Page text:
The Word Vancouver festival is set for its 2015 edition with a huge, genre-spanning program of authors, appearing at venues around town from September 23 to 27.
The Straight asked a group of these writers to tell us about their most meaningful reading experiences. Which books shaped their imaginations early on? Which ones expanded their ideas of what the written word can do?
Here’s what Vancouver’s Julie Flett told us. Flett is an award-winning author, illustrator, and artist of Cree, Métis ancestry. She’ll read from the latest work she's illustrated, the English-Cree children’s book Dragonfly Kites (written by Tomson Highway), at 12:10 p.m. on September 27, on the Kids’ Words stage outside the central branch of the Vancouver Public Library.
While I’ve always been interested in trickster stories, one of the books that stood out for me as a young reader was Kōbō Abe’s Suna no onna (The Woman in the Dunes). I read it so long ago that I really had to think about why it’s the one that stands out. I think it had been such a relief to read, to be able to look at existential and psychosocial themes written in such a poetic way—especially on belonging and alienation.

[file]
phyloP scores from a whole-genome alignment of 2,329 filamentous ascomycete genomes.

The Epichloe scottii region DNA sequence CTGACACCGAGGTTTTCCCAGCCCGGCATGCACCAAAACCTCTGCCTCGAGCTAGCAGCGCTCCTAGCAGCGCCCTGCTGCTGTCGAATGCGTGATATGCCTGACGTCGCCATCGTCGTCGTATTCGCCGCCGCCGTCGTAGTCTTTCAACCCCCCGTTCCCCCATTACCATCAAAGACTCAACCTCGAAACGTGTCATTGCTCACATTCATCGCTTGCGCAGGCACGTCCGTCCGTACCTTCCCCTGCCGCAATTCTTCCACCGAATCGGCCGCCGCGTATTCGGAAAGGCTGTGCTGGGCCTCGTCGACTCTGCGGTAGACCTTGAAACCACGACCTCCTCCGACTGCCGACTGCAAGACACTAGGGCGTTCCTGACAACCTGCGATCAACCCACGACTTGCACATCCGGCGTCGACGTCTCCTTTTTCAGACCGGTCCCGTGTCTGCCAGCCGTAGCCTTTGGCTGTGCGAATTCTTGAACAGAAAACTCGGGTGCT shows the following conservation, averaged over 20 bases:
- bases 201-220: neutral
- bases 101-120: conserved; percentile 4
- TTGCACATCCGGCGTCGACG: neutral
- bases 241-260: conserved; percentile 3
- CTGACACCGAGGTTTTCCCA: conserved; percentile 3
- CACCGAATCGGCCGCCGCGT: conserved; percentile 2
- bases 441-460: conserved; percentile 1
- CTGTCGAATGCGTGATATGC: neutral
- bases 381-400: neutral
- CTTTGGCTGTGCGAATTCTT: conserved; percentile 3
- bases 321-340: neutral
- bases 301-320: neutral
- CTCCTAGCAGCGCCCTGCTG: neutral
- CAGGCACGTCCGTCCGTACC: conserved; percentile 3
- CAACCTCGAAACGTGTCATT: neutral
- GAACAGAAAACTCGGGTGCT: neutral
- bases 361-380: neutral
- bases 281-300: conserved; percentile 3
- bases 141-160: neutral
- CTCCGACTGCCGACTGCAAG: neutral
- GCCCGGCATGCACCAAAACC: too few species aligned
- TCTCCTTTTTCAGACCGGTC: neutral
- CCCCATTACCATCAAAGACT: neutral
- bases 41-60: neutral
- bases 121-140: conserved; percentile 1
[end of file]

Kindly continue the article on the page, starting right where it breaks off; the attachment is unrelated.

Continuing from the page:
It also strikes me to think that one of the books that had been so exemplary for me at the time is a book that has been translated. I would, of course, have loved to have read books written by Indigenous authors at that time, so many of the authors who have inspired me later in life.